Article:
Self-build property is far more common in European countries than in the UK, accounting for almost half of new housing built. If you’re thinking of moving to continental Europe and building your own home, there are many considerations and regulations to think about and plan ahead for, just like in the UK. These include how you are going to make international payments and getting the right permissions through to foreign exchange differentials, and here we have put together a brief overview.
1. Local regulations and red tape
Much like construction in the UK, local building regulations are subject to change constantly. Regulations might not just vary based on country but can differ between two neighbouring plots, so never make assumptions. Getting it right will most likely require some local guidance to ensure that you don’t make costly mistakes: we’ve all heard the horror stories of Spanish properties being built illegally, for example. Be sure to conduct solid checks to make sure you find out if there are any local infrastructure plans. And don’t make any assumptions – double check that your builder has got all the permissions for example, as leaving any little detail out could push up the cost of – or even scupper – your entire self-build dream.
2. Finding the right help
The quality of the suppliers and contractors that you use will make all the difference. Seek out people that have done a similar thing, and talk to institutions that you can trust (such as a local bank) to get recommendations. It is worth seeking out a good local architect for example, who knows the locality and who might also be able to recommend independent local suppliers – and check out their previous work and speak to their clients before committing to anything. A final point is to have contracts – say between you and the builder – checked by a lawyer to ensure that there is nothing untoward which could leave your project high and dry.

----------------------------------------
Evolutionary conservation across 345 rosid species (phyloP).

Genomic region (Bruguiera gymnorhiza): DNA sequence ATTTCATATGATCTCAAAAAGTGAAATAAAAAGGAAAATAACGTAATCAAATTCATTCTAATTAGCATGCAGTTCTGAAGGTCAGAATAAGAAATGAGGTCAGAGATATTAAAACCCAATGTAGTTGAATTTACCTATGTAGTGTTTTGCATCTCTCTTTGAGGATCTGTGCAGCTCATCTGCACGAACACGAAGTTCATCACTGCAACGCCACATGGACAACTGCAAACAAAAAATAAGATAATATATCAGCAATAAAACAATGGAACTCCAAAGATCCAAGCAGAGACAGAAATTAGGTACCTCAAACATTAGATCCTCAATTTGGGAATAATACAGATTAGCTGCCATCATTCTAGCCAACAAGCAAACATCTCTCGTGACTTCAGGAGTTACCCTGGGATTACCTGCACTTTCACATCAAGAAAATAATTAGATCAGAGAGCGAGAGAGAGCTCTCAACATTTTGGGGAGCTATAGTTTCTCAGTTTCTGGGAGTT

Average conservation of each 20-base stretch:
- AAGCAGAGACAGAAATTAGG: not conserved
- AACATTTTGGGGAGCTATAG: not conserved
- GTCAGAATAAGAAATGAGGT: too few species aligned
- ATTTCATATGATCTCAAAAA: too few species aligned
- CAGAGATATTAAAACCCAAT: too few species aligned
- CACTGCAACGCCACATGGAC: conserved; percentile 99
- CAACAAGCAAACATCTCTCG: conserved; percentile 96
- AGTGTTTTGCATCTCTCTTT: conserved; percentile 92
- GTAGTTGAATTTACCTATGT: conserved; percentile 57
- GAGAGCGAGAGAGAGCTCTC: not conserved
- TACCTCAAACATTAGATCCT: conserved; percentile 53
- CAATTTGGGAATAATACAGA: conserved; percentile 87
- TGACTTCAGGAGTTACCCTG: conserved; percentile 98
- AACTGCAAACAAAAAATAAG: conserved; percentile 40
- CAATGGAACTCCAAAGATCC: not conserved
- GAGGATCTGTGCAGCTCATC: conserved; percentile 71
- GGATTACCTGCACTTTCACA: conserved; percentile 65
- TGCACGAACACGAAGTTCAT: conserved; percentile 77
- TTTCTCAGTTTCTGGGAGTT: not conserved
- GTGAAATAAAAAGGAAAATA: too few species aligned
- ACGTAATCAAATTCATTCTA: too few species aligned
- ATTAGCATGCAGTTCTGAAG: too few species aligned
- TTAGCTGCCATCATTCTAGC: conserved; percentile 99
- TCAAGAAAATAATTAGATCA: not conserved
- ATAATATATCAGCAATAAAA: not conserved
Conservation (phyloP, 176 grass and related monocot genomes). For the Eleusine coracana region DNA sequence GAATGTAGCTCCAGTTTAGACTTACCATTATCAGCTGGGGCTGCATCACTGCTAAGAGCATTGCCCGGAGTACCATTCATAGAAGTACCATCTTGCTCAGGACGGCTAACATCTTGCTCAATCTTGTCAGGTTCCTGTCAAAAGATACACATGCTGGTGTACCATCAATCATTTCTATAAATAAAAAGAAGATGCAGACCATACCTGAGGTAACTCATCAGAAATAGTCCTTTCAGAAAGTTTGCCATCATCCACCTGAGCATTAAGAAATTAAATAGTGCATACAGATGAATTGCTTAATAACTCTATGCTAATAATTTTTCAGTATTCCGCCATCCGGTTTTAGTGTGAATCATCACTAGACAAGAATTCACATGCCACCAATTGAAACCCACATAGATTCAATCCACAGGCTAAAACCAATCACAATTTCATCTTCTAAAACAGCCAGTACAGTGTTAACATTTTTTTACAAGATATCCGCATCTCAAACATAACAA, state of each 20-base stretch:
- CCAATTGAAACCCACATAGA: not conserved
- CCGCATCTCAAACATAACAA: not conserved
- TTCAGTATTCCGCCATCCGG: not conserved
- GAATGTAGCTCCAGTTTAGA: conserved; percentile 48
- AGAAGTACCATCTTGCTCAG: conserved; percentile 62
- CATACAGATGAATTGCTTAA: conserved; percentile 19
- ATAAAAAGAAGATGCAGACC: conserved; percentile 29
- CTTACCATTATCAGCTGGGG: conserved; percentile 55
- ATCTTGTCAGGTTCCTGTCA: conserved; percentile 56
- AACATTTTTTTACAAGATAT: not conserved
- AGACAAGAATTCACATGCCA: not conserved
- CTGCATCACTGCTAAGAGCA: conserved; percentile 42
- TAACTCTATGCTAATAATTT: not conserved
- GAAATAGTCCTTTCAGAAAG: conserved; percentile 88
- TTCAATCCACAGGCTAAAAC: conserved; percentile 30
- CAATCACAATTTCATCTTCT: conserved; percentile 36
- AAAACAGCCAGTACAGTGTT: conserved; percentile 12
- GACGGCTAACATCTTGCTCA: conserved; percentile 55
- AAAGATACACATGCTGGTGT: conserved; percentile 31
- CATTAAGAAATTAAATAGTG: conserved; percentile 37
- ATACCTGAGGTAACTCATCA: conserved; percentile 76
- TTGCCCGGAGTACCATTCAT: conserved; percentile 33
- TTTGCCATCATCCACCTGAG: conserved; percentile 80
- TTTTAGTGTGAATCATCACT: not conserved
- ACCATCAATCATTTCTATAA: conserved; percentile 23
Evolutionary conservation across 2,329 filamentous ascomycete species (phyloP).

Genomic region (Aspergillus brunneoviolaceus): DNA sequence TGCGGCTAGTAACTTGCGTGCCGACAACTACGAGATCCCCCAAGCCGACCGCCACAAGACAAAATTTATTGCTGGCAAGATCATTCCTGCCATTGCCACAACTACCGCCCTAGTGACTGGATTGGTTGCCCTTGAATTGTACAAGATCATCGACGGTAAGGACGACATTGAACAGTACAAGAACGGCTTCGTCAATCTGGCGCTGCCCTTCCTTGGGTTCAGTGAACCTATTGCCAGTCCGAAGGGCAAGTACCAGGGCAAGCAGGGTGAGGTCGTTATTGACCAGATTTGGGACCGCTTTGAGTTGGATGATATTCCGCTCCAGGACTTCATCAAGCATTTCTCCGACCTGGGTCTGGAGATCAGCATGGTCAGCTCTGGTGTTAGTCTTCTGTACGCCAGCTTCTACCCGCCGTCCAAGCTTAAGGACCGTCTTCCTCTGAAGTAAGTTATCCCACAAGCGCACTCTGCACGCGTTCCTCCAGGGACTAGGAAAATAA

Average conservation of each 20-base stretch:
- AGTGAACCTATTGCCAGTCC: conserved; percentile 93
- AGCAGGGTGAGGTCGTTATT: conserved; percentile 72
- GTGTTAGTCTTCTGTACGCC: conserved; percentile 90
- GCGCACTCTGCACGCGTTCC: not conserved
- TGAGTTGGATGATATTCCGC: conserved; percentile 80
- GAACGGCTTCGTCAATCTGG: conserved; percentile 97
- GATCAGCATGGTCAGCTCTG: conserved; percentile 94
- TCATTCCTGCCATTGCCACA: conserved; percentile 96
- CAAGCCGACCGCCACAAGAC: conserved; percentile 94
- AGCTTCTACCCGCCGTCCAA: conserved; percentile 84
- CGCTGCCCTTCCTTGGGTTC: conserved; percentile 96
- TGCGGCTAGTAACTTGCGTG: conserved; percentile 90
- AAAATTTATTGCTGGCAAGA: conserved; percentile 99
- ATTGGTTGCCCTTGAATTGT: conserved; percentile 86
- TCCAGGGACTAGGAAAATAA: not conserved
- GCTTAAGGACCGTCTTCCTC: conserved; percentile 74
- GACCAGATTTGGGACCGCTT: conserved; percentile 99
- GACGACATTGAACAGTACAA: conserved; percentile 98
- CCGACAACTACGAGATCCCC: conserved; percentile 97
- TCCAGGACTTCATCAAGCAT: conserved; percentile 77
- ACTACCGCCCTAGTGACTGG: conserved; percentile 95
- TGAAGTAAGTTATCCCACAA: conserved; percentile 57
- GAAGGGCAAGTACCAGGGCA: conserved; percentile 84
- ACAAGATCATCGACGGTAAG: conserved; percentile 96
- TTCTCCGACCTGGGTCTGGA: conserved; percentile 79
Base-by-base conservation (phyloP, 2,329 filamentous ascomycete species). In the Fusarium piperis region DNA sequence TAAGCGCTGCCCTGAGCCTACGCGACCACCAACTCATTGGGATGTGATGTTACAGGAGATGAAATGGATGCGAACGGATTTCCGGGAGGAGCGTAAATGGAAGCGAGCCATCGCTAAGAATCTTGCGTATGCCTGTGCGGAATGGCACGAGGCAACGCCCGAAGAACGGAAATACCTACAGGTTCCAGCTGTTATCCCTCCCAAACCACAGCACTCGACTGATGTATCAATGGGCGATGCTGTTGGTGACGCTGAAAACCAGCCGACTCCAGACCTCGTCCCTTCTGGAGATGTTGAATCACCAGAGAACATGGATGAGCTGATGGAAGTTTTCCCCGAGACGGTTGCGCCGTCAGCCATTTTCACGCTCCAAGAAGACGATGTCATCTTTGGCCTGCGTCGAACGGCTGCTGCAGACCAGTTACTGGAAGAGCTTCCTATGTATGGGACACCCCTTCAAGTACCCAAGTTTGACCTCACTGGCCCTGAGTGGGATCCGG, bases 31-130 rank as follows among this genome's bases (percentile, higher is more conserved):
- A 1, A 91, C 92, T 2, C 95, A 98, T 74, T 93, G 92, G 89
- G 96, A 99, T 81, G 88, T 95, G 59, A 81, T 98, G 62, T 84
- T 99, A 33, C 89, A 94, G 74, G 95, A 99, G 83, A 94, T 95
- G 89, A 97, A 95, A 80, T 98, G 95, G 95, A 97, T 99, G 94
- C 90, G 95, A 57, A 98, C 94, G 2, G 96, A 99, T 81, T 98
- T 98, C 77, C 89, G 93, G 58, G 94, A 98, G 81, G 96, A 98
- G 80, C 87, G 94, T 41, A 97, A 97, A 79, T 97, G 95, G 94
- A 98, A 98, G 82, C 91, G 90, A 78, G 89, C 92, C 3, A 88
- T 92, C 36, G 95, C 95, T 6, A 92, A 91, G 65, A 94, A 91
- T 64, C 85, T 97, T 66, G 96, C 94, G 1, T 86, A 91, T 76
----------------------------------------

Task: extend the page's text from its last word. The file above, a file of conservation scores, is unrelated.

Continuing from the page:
3. Currency risk
If you are paying in sterling then the costs of a building your own home is subject to movements in exchange rates. One way that you can avoid costs increasing is to purchase and pay upfront for materials and labour, although in many instances this might not be what you want to do – or even an option. So another way to protect your costs is to use financial tools such as a forward contract which allows you to secure an exchange rate for up to two years. If you are comfortable with a rate today, but don’t need to settle costs until down the road, you can fix the prevailing rate, for example (forward contracts may require a deposit).
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Information correct at date of publication.